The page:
with and representing, respectively, the observed (either APHRODITE or CHIRPS) and the reanalysis fractions at each grid point and N is the number of grids in the domain. The term represents the largest FBS that can be obtained; the reader is referred to Roberts and Lean (2008) for more details. FSS ranges between 0 (no skill) and 1 (perfect reanalysis). Here, the FSS is computed for different neighborhood sizes: from the model grid size (0.75°) up to 12.75°. Then, the smallest neighborhood size, L, at which a reanalysis provides useful information is derived. L is such that the FSS at scales equal or greater than L is greater or equal to , where f is the observed fractional precipitation coverage over the domain (wet-area ratio; Roberts and Lean 2008).

d. Drought

To characterize droughts, the Standardized Precipitation Index (SPI; Mckee et al. 1993) is here applied. SPI is a dimensionless index based on the probability distribution of precipitation. It can be generated for different time scales, such as monthly and seasonal. Drought events are categorized as follows: extreme (SPI less than −2), severe (SPI between −2 and −1.5), and moderate (SPI between −1.5 and −1.0). For the assessment of monsoon season droughts, the summer season SPI is used here (i.e., SPI on three months’ time scale for August).

The area affected by drought is estimated as the proportion of grid cells over land affected by drought. Taylor diagrams (Taylor 2001) are used to assess the performance of different reanalyses to reproduce the spatial patterns of drought for each specific year in the analyzed period. Thus, in the Taylor diagrams, the reference dataset (either APHRODITE or CHIRPS) is a function of the year. In addition, the Taylor skill score S is calculated (Hirota et al. 2011; Taylor 2001):
e7
where R represents the spatial pattern correlation between the reanalysis and the observations and SDR represents the ratio of spatial standard deviations between reanalysis and observations. This score therefore quantifies the similarity of the distribution and amplitude of the spatial patterns between reanalysis and observations.

3. Results

a. Seasonality

As observational gridded datasets also suffer from uncertainties and can fail in reproducing precipitation field over areas with poor data coverage, it is worthwhile to compare APHRODITE and CHIRPS. In terms of seasonality, APHRODITE shows a more uniformly distributed precipitation through the year in western China w.r.t. CHIRPS (Fig. 1). In northwestern India/Pakistan, CHIRPS shows a broader area with precipitation being concentrated in a few months (Fig. 1). Concerning reanalyses, all of them show more uniformly distributed monthly precipitations when compared to CHIRPS (Fig. 2). However, differences can be observed in the dimensionless seasonality index S (Fig. 3) as, for instance, a broader and more pronounced monsoonal behavior in Myanmar in ERA-I (Fig. 3). When compared to APHRODITE, JRA-55 and ERA-I overall show a similar spatial pattern in terms of seasonality with precipitation being more uniformly distributed during the year, except in some areas such as northwestern India/Pakistan and western China (Fig. 2). However, ERA-I is characterized by a broader and more pronounced monsoonal behavior in the northeastern side of the Bay of Bengal and along the southern side of the Himalaya, while JRA-55 overall shows a less pronounced monsoonal behavior (Fig. 3). Both AgMERRA and ERA-I-Land show less pronounced differences (Fig. 2), although they both have higher monsoonal activity over Myanmar.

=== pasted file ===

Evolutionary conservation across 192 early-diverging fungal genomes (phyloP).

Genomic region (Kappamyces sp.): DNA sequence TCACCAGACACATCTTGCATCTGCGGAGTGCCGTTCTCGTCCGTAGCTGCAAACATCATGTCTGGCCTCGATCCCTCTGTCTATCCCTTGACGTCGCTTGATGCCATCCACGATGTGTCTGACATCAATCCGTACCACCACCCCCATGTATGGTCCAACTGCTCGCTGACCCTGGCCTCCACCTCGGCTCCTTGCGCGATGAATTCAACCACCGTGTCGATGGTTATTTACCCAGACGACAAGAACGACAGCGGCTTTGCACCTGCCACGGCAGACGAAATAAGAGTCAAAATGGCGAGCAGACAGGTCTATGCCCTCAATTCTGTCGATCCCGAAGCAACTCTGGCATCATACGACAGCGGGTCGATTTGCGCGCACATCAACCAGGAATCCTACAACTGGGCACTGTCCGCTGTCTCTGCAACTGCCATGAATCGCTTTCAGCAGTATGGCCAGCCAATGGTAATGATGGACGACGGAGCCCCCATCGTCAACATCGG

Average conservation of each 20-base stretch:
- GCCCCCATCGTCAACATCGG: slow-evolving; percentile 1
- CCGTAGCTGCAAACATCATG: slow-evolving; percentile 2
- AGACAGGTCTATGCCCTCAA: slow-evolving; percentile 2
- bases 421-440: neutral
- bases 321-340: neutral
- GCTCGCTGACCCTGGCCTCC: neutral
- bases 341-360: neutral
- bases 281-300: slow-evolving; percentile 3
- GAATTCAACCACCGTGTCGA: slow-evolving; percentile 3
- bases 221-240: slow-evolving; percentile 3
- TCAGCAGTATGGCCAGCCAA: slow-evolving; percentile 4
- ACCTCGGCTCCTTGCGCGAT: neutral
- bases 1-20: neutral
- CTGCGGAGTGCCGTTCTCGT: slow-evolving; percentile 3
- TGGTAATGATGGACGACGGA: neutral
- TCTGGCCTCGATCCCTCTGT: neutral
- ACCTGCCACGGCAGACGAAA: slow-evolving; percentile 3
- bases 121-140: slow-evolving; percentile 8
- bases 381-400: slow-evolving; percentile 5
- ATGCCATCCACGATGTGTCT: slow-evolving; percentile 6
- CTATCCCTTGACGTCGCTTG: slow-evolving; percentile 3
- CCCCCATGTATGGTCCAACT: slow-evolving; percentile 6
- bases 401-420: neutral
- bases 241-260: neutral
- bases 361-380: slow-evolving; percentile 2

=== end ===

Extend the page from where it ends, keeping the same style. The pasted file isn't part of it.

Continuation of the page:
Fig. 1.
Fig. 1.

Relative entropy (DX) of (a) APHRODITE and (b) CHIRPS and (c) their difference, and the dimensionless seasonality index (DSI) of (d) APHRODITE and (e) CHIRPS and (f) their difference.

Citation: Journal of Climate 30, 2; 10.1175/JCLI-D-16-0227.1

Fig. 2.
Fig. 2.

Difference in relative entropy between the four different reanalyses and (top) APHRODITE and (bottom) CHIRPS observational datasets.

Citation: Journal of Climate 30, 2; 10.1175/JCLI-D-16-0227.1

Fig. 3.
Fig. 3.